By the time I was born, there was one living grandparent: my mother’s mother. She lived until I was seven, she 87, so I did know her as much as a child of seven can. I, with my parents, would visit her most Sundays. I remember a frail woman sitting in a small rocker by the window. And yet it is true that this now frail woman had given birth to nine children, raising them in the days long before any labor-saving devices. Of my own mother’s birth, (she the middle of the 9 children), it was told that my grandmother got up and started washing clothes, took to her bed for a short time, gave birth to my mother, and got up and finished the wash.
On those Sunday afternoons, my grandmother would ask me to do two things. First she would ask me to brush her hair. She would take the pins out of her long hair which was piled on top of her head and hand me the hairbrush. This hair, now thin and gray, was hard to match up with the thick, wavy red hair I saw in an old tintype. Then she would ask me to read to her from the Bible, kept beside her, explaining her eyes were old and tired.
There is one funny story. When I was about 5, I asked my grandmother, “How old is my mother?” “Oh, dearie,” she replied, “I can’t tell you that. Your mother wouldn’t like it. But she was born in 1890.” Off I skipped to the living room where my Uncle Sam was reading the newspaper. “Uncle Sam, if someone was born in 1890, how old are they now?” A smile on his face, he answered, “53.” I repeated this process about my Aunt Dot; she was 43. Neither my mother nor Dot seemed to mind that much and, in fact, seemed to think both my grandmother and I were pretty clever.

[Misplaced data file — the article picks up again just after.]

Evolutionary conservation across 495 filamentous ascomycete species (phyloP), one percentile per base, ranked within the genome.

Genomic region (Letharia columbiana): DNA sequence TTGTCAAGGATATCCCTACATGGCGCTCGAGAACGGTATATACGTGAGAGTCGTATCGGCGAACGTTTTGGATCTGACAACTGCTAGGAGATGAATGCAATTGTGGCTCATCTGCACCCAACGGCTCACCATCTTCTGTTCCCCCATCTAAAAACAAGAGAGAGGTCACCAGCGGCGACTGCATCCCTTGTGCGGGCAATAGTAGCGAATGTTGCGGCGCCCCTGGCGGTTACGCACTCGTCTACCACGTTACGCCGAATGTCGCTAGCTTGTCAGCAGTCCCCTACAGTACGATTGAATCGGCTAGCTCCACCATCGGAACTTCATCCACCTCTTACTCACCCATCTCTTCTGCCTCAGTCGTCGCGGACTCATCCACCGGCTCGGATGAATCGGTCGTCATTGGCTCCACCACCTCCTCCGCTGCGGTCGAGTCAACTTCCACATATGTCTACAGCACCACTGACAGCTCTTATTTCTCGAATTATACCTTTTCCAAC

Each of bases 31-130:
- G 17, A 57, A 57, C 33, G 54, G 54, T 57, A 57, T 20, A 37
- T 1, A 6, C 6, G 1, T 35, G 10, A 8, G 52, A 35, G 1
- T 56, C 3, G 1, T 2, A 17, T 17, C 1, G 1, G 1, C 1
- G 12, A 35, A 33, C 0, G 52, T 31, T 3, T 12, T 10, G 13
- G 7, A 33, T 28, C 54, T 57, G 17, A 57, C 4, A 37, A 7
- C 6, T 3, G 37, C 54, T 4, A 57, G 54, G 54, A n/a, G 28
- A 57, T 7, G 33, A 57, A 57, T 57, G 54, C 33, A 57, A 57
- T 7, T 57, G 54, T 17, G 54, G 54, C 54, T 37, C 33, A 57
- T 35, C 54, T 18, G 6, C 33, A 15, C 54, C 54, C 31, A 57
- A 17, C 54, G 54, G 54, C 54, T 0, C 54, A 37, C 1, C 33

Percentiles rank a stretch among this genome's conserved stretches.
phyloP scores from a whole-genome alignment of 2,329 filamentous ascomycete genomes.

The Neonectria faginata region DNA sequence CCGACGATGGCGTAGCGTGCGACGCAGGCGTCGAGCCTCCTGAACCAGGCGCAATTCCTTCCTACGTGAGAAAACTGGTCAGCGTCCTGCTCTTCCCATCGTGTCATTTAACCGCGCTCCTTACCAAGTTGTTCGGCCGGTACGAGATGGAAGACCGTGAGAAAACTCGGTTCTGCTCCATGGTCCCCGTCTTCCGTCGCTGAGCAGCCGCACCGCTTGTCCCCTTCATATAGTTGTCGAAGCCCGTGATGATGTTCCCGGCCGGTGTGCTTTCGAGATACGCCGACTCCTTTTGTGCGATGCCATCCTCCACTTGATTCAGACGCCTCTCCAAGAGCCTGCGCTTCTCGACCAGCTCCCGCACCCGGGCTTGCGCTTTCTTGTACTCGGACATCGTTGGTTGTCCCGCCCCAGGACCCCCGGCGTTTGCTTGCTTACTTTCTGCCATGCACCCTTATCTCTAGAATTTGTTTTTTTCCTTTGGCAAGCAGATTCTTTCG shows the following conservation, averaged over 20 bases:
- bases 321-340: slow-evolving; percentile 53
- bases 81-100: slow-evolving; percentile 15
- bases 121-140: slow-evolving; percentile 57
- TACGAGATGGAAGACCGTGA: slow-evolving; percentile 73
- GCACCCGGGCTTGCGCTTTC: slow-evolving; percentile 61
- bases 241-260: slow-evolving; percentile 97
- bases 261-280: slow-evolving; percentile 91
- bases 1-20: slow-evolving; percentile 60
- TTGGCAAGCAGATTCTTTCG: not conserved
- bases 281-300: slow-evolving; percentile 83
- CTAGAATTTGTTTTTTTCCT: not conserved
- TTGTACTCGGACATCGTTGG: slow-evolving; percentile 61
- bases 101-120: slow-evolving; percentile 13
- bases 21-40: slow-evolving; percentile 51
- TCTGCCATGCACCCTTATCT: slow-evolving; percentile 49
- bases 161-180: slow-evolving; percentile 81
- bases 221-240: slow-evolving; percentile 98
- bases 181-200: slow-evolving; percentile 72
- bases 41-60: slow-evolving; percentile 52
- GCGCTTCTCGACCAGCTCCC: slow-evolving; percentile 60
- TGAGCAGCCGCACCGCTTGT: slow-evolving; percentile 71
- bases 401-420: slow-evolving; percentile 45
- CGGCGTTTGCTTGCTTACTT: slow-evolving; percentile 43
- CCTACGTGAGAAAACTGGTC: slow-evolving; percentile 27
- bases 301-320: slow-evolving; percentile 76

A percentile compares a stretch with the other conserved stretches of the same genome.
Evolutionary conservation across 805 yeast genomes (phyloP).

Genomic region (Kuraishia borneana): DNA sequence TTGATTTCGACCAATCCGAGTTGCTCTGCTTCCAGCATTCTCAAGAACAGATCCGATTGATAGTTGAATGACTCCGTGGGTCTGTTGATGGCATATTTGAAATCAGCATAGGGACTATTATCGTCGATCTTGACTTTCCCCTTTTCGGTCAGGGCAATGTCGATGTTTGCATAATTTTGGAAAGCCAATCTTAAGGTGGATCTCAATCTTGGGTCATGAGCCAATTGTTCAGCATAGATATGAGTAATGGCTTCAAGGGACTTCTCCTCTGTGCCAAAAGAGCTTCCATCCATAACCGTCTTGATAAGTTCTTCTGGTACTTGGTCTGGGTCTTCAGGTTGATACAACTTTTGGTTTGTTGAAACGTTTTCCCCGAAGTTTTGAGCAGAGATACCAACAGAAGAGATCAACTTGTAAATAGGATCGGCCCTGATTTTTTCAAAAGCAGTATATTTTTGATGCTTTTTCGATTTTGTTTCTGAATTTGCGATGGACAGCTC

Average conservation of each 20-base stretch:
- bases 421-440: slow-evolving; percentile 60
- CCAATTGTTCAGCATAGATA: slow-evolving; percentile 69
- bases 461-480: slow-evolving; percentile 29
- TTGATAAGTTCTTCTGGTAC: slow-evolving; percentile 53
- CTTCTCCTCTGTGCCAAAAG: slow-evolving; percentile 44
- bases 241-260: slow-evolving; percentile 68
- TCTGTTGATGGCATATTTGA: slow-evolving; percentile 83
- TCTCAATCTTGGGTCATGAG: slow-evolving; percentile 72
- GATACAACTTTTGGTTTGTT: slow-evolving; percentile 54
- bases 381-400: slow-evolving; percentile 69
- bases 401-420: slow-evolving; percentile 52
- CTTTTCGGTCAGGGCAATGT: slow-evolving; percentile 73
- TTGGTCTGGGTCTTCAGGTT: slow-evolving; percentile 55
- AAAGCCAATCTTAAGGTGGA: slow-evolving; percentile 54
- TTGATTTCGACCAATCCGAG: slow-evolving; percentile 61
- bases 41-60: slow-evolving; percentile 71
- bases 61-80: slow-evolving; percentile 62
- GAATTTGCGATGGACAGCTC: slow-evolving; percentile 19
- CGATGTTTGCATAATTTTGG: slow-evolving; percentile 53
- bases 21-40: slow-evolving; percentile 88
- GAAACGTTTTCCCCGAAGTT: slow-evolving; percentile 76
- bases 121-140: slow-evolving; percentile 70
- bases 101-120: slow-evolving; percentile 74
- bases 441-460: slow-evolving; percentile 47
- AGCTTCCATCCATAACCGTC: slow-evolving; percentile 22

There was one thing that totally fascinated me. If we were there during a rainstorm, particularly one with wind, my grandmother would exclaim, “Mercy help us, the Saxby Gale!” Some years ago I did a bit of research and learned that in 1869, when my grandmother would have been 11 years old, there was a very unusual weather event around the Bay of Fundy (New Brunswick, Canada) , near where she lived. Called a tropical cyclone, the storm surge caused extensive damage and, at some points, is still considered the highest surge on record in the world. It got its name because a man named Saxby, scoffed at by all, predicted it.
Though the memories are few, I am glad that I have them so that my grandmother is more than just a picture in an album to me.
© Dorothy C. Judd
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